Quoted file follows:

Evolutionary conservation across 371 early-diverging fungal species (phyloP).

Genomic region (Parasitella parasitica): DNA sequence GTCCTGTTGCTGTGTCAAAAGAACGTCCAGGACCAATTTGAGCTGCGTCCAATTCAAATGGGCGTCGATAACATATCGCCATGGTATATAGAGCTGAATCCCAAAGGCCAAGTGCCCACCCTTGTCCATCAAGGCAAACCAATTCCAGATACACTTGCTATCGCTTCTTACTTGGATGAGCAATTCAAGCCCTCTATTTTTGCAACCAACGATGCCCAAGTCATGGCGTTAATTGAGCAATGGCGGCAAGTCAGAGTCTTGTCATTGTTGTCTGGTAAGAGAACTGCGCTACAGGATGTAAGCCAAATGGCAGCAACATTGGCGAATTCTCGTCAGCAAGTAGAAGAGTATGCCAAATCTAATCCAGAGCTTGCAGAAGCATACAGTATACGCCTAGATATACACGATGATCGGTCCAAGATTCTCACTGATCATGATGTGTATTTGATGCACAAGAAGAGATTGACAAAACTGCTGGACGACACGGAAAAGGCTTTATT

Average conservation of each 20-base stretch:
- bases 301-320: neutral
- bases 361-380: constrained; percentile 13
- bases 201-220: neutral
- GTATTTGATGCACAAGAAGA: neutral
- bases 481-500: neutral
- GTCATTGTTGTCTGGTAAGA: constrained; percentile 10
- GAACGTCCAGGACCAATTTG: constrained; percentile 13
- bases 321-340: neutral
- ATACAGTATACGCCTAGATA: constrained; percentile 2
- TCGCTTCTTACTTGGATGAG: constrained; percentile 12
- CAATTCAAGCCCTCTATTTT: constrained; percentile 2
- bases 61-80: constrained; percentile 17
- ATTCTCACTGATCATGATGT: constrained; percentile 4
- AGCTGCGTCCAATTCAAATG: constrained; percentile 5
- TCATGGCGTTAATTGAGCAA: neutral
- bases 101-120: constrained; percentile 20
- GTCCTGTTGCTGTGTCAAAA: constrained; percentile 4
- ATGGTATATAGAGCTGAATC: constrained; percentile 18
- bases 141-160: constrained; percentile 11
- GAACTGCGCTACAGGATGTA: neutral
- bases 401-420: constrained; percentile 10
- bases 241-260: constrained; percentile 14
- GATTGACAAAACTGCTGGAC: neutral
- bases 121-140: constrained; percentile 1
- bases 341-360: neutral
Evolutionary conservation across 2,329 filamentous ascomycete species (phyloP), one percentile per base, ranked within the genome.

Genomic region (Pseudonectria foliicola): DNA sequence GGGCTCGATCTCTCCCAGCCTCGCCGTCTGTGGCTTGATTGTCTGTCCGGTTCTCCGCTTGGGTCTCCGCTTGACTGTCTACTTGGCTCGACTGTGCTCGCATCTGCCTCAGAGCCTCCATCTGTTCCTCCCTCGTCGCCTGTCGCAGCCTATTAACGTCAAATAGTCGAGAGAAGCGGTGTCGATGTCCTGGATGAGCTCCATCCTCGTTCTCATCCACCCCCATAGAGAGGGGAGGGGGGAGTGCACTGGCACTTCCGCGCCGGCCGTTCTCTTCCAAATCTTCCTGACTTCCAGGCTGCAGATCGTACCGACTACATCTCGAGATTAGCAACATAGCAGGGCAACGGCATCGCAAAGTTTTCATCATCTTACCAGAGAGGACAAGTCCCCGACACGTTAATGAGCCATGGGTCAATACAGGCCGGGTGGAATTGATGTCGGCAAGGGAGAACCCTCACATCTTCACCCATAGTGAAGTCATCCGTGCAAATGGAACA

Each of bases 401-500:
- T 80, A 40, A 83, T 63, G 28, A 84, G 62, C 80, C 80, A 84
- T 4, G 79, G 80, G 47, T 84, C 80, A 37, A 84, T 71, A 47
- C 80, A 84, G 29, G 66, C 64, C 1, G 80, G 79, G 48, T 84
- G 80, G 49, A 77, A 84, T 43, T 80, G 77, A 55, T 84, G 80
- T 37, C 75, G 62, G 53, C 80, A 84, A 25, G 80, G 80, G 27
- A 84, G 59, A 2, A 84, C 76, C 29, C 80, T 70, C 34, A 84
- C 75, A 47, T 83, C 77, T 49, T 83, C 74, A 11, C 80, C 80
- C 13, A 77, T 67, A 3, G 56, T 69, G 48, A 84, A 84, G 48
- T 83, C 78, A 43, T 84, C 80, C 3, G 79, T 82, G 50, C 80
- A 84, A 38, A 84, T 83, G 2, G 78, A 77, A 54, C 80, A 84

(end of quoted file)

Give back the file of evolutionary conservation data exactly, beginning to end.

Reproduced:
Evolutionary conservation across 371 early-diverging fungal species (phyloP).

Genomic region (Parasitella parasitica): DNA sequence GTCCTGTTGCTGTGTCAAAAGAACGTCCAGGACCAATTTGAGCTGCGTCCAATTCAAATGGGCGTCGATAACATATCGCCATGGTATATAGAGCTGAATCCCAAAGGCCAAGTGCCCACCCTTGTCCATCAAGGCAAACCAATTCCAGATACACTTGCTATCGCTTCTTACTTGGATGAGCAATTCAAGCCCTCTATTTTTGCAACCAACGATGCCCAAGTCATGGCGTTAATTGAGCAATGGCGGCAAGTCAGAGTCTTGTCATTGTTGTCTGGTAAGAGAACTGCGCTACAGGATGTAAGCCAAATGGCAGCAACATTGGCGAATTCTCGTCAGCAAGTAGAAGAGTATGCCAAATCTAATCCAGAGCTTGCAGAAGCATACAGTATACGCCTAGATATACACGATGATCGGTCCAAGATTCTCACTGATCATGATGTGTATTTGATGCACAAGAAGAGATTGACAAAACTGCTGGACGACACGGAAAAGGCTTTATT

Average conservation of each 20-base stretch:
- bases 301-320: neutral
- bases 361-380: constrained; percentile 13
- bases 201-220: neutral
- GTATTTGATGCACAAGAAGA: neutral
- bases 481-500: neutral
- GTCATTGTTGTCTGGTAAGA: constrained; percentile 10
- GAACGTCCAGGACCAATTTG: constrained; percentile 13
- bases 321-340: neutral
- ATACAGTATACGCCTAGATA: constrained; percentile 2
- TCGCTTCTTACTTGGATGAG: constrained; percentile 12
- CAATTCAAGCCCTCTATTTT: constrained; percentile 2
- bases 61-80: constrained; percentile 17
- ATTCTCACTGATCATGATGT: constrained; percentile 4
- AGCTGCGTCCAATTCAAATG: constrained; percentile 5
- TCATGGCGTTAATTGAGCAA: neutral
- bases 101-120: constrained; percentile 20
- GTCCTGTTGCTGTGTCAAAA: constrained; percentile 4
- ATGGTATATAGAGCTGAATC: constrained; percentile 18
- bases 141-160: constrained; percentile 11
- GAACTGCGCTACAGGATGTA: neutral
- bases 401-420: constrained; percentile 10
- bases 241-260: constrained; percentile 14
- GATTGACAAAACTGCTGGAC: neutral
- bases 121-140: constrained; percentile 1
- bases 341-360: neutral
Evolutionary conservation across 2,329 filamentous ascomycete species (phyloP), one percentile per base, ranked within the genome.

Genomic region (Pseudonectria foliicola): DNA sequence GGGCTCGATCTCTCCCAGCCTCGCCGTCTGTGGCTTGATTGTCTGTCCGGTTCTCCGCTTGGGTCTCCGCTTGACTGTCTACTTGGCTCGACTGTGCTCGCATCTGCCTCAGAGCCTCCATCTGTTCCTCCCTCGTCGCCTGTCGCAGCCTATTAACGTCAAATAGTCGAGAGAAGCGGTGTCGATGTCCTGGATGAGCTCCATCCTCGTTCTCATCCACCCCCATAGAGAGGGGAGGGGGGAGTGCACTGGCACTTCCGCGCCGGCCGTTCTCTTCCAAATCTTCCTGACTTCCAGGCTGCAGATCGTACCGACTACATCTCGAGATTAGCAACATAGCAGGGCAACGGCATCGCAAAGTTTTCATCATCTTACCAGAGAGGACAAGTCCCCGACACGTTAATGAGCCATGGGTCAATACAGGCCGGGTGGAATTGATGTCGGCAAGGGAGAACCCTCACATCTTCACCCATAGTGAAGTCATCCGTGCAAATGGAACA

Each of bases 401-500:
- T 80, A 40, A 83, T 63, G 28, A 84, G 62, C 80, C 80, A 84
- T 4, G 79, G 80, G 47, T 84, C 80, A 37, A 84, T 71, A 47
- C 80, A 84, G 29, G 66, C 64, C 1, G 80, G 79, G 48, T 84
- G 80, G 49, A 77, A 84, T 43, T 80, G 77, A 55, T 84, G 80
- T 37, C 75, G 62, G 53, C 80, A 84, A 25, G 80, G 80, G 27
- A 84, G 59, A 2, A 84, C 76, C 29, C 80, T 70, C 34, A 84
- C 75, A 47, T 83, C 77, T 49, T 83, C 74, A 11, C 80, C 80
- C 13, A 77, T 67, A 3, G 56, T 69, G 48, A 84, A 84, G 48
- T 83, C 78, A 43, T 84, C 80, C 3, G 79, T 82, G 50, C 80
- A 84, A 38, A 84, T 83, G 2, G 78, A 77, A 54, C 80, A 84